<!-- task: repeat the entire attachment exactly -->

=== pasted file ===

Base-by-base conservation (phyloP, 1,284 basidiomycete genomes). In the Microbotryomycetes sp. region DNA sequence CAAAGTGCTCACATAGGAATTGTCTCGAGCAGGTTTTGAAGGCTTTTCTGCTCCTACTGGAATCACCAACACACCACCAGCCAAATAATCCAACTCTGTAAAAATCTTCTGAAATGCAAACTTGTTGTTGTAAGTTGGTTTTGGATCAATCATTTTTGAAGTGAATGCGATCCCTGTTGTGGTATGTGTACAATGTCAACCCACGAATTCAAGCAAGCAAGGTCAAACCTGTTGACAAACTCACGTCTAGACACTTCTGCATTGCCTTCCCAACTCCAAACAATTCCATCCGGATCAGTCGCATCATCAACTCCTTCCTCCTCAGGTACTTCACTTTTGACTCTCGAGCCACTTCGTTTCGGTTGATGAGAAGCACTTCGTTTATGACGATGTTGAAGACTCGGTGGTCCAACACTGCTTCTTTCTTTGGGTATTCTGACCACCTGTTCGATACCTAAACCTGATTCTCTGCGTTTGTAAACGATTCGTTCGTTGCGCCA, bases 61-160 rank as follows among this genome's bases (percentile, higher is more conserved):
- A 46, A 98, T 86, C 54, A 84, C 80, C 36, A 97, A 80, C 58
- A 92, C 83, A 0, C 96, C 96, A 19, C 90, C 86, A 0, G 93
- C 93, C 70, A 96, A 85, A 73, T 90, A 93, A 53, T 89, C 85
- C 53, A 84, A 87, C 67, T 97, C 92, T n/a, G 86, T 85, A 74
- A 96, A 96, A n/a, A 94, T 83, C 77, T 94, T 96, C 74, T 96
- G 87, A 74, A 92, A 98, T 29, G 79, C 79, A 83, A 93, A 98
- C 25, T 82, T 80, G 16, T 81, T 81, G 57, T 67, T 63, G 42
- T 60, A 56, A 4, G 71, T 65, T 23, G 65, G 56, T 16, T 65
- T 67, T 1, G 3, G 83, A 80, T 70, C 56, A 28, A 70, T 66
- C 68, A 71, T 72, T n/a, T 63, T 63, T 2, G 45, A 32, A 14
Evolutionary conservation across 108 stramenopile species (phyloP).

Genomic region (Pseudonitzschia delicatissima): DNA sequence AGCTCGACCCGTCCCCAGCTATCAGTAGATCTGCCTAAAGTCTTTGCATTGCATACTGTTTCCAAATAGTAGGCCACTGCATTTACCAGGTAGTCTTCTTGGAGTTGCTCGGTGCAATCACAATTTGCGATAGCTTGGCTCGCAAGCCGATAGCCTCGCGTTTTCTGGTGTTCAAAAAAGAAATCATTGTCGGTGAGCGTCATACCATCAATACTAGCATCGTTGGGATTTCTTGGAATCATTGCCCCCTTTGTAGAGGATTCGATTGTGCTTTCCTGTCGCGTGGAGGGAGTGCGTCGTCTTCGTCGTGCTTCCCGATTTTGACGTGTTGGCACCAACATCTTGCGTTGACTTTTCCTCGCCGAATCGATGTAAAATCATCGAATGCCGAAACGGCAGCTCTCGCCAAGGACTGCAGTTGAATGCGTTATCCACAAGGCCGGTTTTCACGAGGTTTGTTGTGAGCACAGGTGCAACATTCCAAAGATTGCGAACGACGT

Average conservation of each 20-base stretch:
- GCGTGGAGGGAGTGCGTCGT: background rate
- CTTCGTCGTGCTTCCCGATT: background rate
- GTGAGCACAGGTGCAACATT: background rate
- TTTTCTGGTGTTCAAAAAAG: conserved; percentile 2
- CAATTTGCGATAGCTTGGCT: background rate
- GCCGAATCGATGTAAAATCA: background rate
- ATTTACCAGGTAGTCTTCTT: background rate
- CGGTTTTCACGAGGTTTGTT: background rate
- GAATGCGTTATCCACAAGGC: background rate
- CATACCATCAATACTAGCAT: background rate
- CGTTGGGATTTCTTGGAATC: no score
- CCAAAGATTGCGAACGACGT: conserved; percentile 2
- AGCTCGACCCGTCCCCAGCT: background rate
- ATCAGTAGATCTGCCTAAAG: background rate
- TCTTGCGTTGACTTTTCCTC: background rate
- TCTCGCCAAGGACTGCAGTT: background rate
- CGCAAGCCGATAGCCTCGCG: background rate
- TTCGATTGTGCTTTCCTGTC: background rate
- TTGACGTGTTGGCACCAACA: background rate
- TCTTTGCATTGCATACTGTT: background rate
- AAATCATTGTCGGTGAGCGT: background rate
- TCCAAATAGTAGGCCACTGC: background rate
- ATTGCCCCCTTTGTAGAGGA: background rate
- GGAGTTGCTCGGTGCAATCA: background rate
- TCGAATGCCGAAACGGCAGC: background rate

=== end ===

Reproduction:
Base-by-base conservation (phyloP, 1,284 basidiomycete genomes). In the Microbotryomycetes sp. region DNA sequence CAAAGTGCTCACATAGGAATTGTCTCGAGCAGGTTTTGAAGGCTTTTCTGCTCCTACTGGAATCACCAACACACCACCAGCCAAATAATCCAACTCTGTAAAAATCTTCTGAAATGCAAACTTGTTGTTGTAAGTTGGTTTTGGATCAATCATTTTTGAAGTGAATGCGATCCCTGTTGTGGTATGTGTACAATGTCAACCCACGAATTCAAGCAAGCAAGGTCAAACCTGTTGACAAACTCACGTCTAGACACTTCTGCATTGCCTTCCCAACTCCAAACAATTCCATCCGGATCAGTCGCATCATCAACTCCTTCCTCCTCAGGTACTTCACTTTTGACTCTCGAGCCACTTCGTTTCGGTTGATGAGAAGCACTTCGTTTATGACGATGTTGAAGACTCGGTGGTCCAACACTGCTTCTTTCTTTGGGTATTCTGACCACCTGTTCGATACCTAAACCTGATTCTCTGCGTTTGTAAACGATTCGTTCGTTGCGCCA, bases 61-160 rank as follows among this genome's bases (percentile, higher is more conserved):
- A 46, A 98, T 86, C 54, A 84, C 80, C 36, A 97, A 80, C 58
- A 92, C 83, A 0, C 96, C 96, A 19, C 90, C 86, A 0, G 93
- C 93, C 70, A 96, A 85, A 73, T 90, A 93, A 53, T 89, C 85
- C 53, A 84, A 87, C 67, T 97, C 92, T n/a, G 86, T 85, A 74
- A 96, A 96, A n/a, A 94, T 83, C 77, T 94, T 96, C 74, T 96
- G 87, A 74, A 92, A 98, T 29, G 79, C 79, A 83, A 93, A 98
- C 25, T 82, T 80, G 16, T 81, T 81, G 57, T 67, T 63, G 42
- T 60, A 56, A 4, G 71, T 65, T 23, G 65, G 56, T 16, T 65
- T 67, T 1, G 3, G 83, A 80, T 70, C 56, A 28, A 70, T 66
- C 68, A 71, T 72, T n/a, T 63, T 63, T 2, G 45, A 32, A 14
Evolutionary conservation across 108 stramenopile species (phyloP).

Genomic region (Pseudonitzschia delicatissima): DNA sequence AGCTCGACCCGTCCCCAGCTATCAGTAGATCTGCCTAAAGTCTTTGCATTGCATACTGTTTCCAAATAGTAGGCCACTGCATTTACCAGGTAGTCTTCTTGGAGTTGCTCGGTGCAATCACAATTTGCGATAGCTTGGCTCGCAAGCCGATAGCCTCGCGTTTTCTGGTGTTCAAAAAAGAAATCATTGTCGGTGAGCGTCATACCATCAATACTAGCATCGTTGGGATTTCTTGGAATCATTGCCCCCTTTGTAGAGGATTCGATTGTGCTTTCCTGTCGCGTGGAGGGAGTGCGTCGTCTTCGTCGTGCTTCCCGATTTTGACGTGTTGGCACCAACATCTTGCGTTGACTTTTCCTCGCCGAATCGATGTAAAATCATCGAATGCCGAAACGGCAGCTCTCGCCAAGGACTGCAGTTGAATGCGTTATCCACAAGGCCGGTTTTCACGAGGTTTGTTGTGAGCACAGGTGCAACATTCCAAAGATTGCGAACGACGT

Average conservation of each 20-base stretch:
- GCGTGGAGGGAGTGCGTCGT: background rate
- CTTCGTCGTGCTTCCCGATT: background rate
- GTGAGCACAGGTGCAACATT: background rate
- TTTTCTGGTGTTCAAAAAAG: conserved; percentile 2
- CAATTTGCGATAGCTTGGCT: background rate
- GCCGAATCGATGTAAAATCA: background rate
- ATTTACCAGGTAGTCTTCTT: background rate
- CGGTTTTCACGAGGTTTGTT: background rate
- GAATGCGTTATCCACAAGGC: background rate
- CATACCATCAATACTAGCAT: background rate
- CGTTGGGATTTCTTGGAATC: no score
- CCAAAGATTGCGAACGACGT: conserved; percentile 2
- AGCTCGACCCGTCCCCAGCT: background rate
- ATCAGTAGATCTGCCTAAAG: background rate
- TCTTGCGTTGACTTTTCCTC: background rate
- TCTCGCCAAGGACTGCAGTT: background rate
- CGCAAGCCGATAGCCTCGCG: background rate
- TTCGATTGTGCTTTCCTGTC: background rate
- TTGACGTGTTGGCACCAACA: background rate
- TCTTTGCATTGCATACTGTT: background rate
- AAATCATTGTCGGTGAGCGT: background rate
- TCCAAATAGTAGGCCACTGC: background rate
- ATTGCCCCCTTTGTAGAGGA: background rate
- GGAGTTGCTCGGTGCAATCA: background rate
- TCGAATGCCGAAACGGCAGC: background rate